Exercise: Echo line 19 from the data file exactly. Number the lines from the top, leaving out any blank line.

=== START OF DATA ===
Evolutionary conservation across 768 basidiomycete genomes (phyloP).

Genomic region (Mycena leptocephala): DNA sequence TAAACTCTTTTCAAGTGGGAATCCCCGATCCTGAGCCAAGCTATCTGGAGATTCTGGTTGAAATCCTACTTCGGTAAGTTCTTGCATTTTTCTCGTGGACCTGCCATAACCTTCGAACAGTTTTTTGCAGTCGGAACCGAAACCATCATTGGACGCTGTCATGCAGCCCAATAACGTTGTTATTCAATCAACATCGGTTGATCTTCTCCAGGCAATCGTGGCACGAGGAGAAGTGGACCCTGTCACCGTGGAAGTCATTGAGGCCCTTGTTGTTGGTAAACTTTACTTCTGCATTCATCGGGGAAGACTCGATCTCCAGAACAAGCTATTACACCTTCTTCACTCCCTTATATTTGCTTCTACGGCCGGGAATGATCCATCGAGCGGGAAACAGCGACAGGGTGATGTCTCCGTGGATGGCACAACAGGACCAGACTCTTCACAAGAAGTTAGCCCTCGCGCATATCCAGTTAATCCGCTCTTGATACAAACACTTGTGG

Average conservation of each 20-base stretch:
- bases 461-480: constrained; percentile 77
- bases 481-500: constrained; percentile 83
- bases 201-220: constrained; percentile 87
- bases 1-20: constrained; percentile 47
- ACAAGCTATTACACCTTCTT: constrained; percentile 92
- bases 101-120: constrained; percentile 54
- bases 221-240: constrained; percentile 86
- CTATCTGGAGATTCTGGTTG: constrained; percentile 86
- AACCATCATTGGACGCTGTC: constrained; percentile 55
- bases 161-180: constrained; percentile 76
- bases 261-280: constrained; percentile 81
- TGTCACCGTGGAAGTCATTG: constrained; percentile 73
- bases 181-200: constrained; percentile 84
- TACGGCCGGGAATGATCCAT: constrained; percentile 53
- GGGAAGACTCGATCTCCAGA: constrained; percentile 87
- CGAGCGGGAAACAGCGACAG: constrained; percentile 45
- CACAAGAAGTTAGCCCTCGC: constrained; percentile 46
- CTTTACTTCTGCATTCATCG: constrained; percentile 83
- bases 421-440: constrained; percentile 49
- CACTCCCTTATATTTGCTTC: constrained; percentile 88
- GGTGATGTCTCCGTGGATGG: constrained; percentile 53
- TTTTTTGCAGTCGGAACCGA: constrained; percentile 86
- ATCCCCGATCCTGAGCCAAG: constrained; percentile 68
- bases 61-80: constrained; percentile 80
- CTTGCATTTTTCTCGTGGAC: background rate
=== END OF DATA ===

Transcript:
- CGAGCGGGAAACAGCGACAG: constrained; percentile 45